The government is set to consult on the criteria for deciding which councils are designated ‘poor performing’ allowing applications to be submitted directly to the Planning Inspectorate as proposed in the Growth and Infrastructure Bill.
An impact assessment of the bill published by the Department for Communities and Local Government (DCLG) this week assesses the potential impact of the policy based on two indicators.
One measure suggested in the impact assessment would see councils placed in special measures if they fail to decide on major applications within 13 weeks less than 30 per cent of the time over a two-year period.
Communities secretary Eric Pickles has already labelled the London Borough of Haringey the "worst" planning authority in England, on the basis that it decided only 17 per cent of major applications on time from March 2010 to March 2012.
Analysis by Planning of official data for councils’ performance on deciding major applications on time over this two-year period has shown that after Haringey, the London Borough of Kensington and Chelsea, Torbay, the London boroughs of Hounslow and Barking and Dagenham, and Cambridge, also performed under the 30 per cent threshold.
A second measure suggested in the impact assessment would see authorities placed in special measures if their proportion of major decisions overturned on appeal is greater than 20 per cent over two years.
However, currently no major applications would qualify for submission to PINS based on authorities having a poor appeals record as no council has more than 20 per cent of its major decisions overturned at appeal, the document reveals.
The precise benchmarks for assessing poor performance have "yet to be finalised" and will be subject to consultation, the document adds. But it says the benchmarks would be calculated from data that has already been submitted as part of the planning statistics data return.
Meanwhile, Haringey has called for an immediate apology and withdrawal of Pickles’ comments.
In a letter to Pickles, council leader Claire Kober strongly defended her planning department, saying the 30 major applications received in the two-year period took longer to deal with due to their complexity and the fact that many were related to major regeneration of riot-damaged site in Tottenham.
She questioned the efficacy of such performance measure for major planning applications.
"They do little to reflect the complexities involved in determining such planning applications. Indeed my officers would be more than happy to share with your officials examples of the many occasions when developers support the slowing of applications for reasons of commercial viability," she said.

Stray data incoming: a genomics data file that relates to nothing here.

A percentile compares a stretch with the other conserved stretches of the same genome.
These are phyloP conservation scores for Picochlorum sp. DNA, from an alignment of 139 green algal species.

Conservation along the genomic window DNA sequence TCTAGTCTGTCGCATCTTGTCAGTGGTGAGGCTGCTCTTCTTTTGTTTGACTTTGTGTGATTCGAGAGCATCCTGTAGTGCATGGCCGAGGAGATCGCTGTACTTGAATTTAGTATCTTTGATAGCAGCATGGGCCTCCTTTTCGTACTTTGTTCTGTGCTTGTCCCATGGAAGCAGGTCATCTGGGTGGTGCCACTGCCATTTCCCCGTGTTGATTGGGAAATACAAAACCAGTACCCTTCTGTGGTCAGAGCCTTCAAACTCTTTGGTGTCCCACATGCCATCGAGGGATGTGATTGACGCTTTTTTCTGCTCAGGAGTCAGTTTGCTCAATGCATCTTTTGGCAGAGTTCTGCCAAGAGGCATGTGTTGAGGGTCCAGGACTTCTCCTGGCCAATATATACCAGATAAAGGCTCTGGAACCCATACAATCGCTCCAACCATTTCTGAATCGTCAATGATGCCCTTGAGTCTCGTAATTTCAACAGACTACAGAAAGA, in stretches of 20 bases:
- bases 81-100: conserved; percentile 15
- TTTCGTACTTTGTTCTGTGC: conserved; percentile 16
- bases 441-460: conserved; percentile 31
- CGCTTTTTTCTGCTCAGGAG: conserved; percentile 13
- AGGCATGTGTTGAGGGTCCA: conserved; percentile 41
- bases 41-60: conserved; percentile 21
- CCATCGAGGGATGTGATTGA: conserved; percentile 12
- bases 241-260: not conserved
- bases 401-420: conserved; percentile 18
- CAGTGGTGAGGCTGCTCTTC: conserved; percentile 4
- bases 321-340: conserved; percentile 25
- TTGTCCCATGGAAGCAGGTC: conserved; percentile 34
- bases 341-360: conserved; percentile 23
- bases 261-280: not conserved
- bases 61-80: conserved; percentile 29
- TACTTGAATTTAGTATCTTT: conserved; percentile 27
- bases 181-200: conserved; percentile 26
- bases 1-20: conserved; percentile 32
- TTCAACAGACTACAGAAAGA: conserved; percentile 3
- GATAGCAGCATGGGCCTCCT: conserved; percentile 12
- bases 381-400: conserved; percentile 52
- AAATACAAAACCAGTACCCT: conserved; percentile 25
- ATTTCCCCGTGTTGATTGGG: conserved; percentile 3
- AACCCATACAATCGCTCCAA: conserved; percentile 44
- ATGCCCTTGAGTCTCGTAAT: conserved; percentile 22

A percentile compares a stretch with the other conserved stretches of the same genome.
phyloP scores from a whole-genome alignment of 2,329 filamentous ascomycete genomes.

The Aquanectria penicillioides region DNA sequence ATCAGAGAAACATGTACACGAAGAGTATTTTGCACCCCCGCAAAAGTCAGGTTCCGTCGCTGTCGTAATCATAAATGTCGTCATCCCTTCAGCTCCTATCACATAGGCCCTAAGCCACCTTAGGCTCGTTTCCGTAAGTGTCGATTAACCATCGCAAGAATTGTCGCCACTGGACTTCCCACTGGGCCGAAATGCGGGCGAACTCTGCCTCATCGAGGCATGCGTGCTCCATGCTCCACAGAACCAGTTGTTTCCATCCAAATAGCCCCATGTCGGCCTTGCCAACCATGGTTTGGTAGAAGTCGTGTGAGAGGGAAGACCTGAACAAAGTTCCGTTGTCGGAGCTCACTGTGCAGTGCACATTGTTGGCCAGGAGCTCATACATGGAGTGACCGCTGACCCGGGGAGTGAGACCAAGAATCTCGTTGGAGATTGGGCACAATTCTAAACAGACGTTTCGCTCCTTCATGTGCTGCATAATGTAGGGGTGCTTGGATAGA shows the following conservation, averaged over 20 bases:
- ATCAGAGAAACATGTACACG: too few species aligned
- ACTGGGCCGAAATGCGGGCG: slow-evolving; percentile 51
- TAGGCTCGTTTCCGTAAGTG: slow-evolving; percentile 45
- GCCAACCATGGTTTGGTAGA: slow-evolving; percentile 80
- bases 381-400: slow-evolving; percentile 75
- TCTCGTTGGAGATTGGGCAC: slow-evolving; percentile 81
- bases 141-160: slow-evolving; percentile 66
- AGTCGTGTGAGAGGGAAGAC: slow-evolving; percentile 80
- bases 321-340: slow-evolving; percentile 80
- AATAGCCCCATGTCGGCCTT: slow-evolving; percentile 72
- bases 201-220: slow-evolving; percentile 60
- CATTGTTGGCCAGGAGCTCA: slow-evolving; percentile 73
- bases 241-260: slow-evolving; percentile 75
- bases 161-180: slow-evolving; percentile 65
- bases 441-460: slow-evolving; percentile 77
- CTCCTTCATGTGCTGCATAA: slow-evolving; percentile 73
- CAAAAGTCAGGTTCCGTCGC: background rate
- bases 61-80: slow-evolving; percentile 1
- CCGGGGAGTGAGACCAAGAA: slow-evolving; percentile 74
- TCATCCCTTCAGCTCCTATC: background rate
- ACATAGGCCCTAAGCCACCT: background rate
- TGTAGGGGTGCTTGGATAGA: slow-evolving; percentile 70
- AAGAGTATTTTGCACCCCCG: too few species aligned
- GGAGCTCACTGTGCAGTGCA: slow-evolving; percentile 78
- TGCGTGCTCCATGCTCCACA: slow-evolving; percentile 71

"I must ask for an immediate apology and that you withdraw your comments given the reputational damage they are already starting to cause," she added.
"This is at a time when we are seeking to maximise investor confidence and encourage the transformation of Tottenham following the riots of 2011."
She warned that Pickles’ comments could put at risk the "notable progress made in the Tottenham area including the new Spurs stadium and a number of major regeneration projects".
She added that the minister’s comments were surprising given the close cooperation between the council and the DCLG after the riots.
Pickles has already had to issue a correction after he wrongly named the London Borough of Hackney as the worst planning authority during a Commons reading of the growth bill, saying that he had meant to name Haringey.
Asked to respond to Haringey’s letter, a DCLG spokesman said: "The government intends to consult shortly on its proposed approach to working with the very worst performing local planning authorities to improve the service they offer to applicants and local residents.
"Haringey has the worst performance for deciding major planning applications in England over the last two years (March 2010 to March 2012) with only 17 per cent of major applications determined on time."
Growth and Infrastructure Bill: Impact Assessment can be read here.